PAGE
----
How One Newcomer Youth is Championing Truth and Reconciliation Calls to Action
In this issueEngage - Volume 10, Issue 2, Spring 2020
Cultural AreasFirst Nation and Métis Specific First Nations Indigenous Multiculturalism Métis
When Dany Muembo moved to Canada, he had one goal in mind ---to get educated and settle down. Today, he is one of ConnectR’s Youth Champions, leading conversations about Truth and Reconciliation Calls to Action using ConnectR’s online tools.
Launched in January 2019, ConnectR was set up to help people on their journey to understanding reconciliation. Last year, it launched a website hub offering lots of content and information about Truth and Reconciliation depending on visitors’ interests. People can search for a variety of topics and find answers to questions they may have about Indigenous peoples.
Christena Conrad, Program Manager, ConnectR, says the tool is for people who don’t know where to turn for information. “Often these people are scared or feel intimidated about reconciliation work. It is an easy route for people to go in and be confident that the information they are getting is accurate and has been reviewed and approved by survivors. They know they are not getting third person information.”
Muembo, 27, came to Canada six years ago as a refugee after fleeing crisis in the Democratic Republic of Congo. His interest and passion to support the Truth and Reconciliation Calls to Action began with a chance encounter during a cab ride. He had just arrived in Canada and the cab was taking him to a shelter when an Indigenous person crossed the road without watching out for oncoming vehicles. This, he says, prompted a remark from the cab driver who told Muembo his views about Indigenous people. He now knows these views were all wrong.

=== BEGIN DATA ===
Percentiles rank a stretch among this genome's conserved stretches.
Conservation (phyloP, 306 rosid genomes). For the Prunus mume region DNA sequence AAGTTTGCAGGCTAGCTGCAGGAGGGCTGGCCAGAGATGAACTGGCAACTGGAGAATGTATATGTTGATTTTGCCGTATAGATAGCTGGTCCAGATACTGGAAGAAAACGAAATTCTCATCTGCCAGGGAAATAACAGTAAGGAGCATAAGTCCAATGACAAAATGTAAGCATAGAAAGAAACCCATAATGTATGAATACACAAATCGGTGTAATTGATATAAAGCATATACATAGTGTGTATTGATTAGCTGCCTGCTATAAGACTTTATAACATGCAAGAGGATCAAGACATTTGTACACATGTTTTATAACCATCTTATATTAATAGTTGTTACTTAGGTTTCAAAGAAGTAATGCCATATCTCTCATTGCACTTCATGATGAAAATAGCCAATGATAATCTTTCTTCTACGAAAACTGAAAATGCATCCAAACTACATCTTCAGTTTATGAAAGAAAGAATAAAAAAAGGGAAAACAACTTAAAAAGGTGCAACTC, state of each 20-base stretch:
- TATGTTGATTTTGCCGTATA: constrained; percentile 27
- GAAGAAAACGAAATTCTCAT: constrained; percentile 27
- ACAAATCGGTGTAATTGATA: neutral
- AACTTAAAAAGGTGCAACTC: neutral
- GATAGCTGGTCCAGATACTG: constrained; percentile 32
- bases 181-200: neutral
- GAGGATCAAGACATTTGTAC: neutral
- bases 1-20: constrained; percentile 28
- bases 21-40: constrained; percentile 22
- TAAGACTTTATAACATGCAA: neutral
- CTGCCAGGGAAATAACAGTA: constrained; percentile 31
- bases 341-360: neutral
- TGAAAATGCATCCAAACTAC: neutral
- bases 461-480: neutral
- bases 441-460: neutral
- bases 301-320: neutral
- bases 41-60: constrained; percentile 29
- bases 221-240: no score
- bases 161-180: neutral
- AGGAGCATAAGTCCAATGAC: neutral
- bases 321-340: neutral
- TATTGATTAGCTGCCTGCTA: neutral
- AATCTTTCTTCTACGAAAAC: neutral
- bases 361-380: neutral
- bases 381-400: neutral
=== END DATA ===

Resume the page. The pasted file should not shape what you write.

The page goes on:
He says that encounter left him with negative impression of Indigenous people that stuck with him for many years until he met his first Indigenous friend. Muembo then became a frequent visitor to his friend’s community and learnt more about residential schools and the history of Indigenous peoples. “I can say for me that was a pivotal point in my life, regarding my relationship with Indigenous peoples. I started seeing that I am more similar to them than I was even aware.”
Through his interactions, Muembo learnt about ConnectR and says he was immediately drawn to the project because of the warmth and connectivity he felt from his Indigenous friends. He says the ConnectR’s Youth Champion Initiative employs Indigenous, non-Indigenous, and newcomer youths and empowers them to take action to further educate themselves and share their Reconciliation experiences on a more public platform. Muembo has been playing a huge role in ensuring its success.
“We have gone around to schools, high schools mostly, and we have talked about reconciliation and cleared the way for conversations that were difficult to have,” says Muembo. “I have learned that there is a long way to go for reconciliation in Canada and everybody has a role to play. It is high time that most people acknowledge it.”
Muenbo says his plan for the future is to continue the Truth and Reconciliation advocacy even beyond ConnectR. He has his eyes set on visiting reserves in northern Saskatchewan, to learn from Elders in the community. Then he will go on to share his knowledge with newcomers to Canada.
This project received funding from SaskCulture’s Multicultural Initiatives Fund.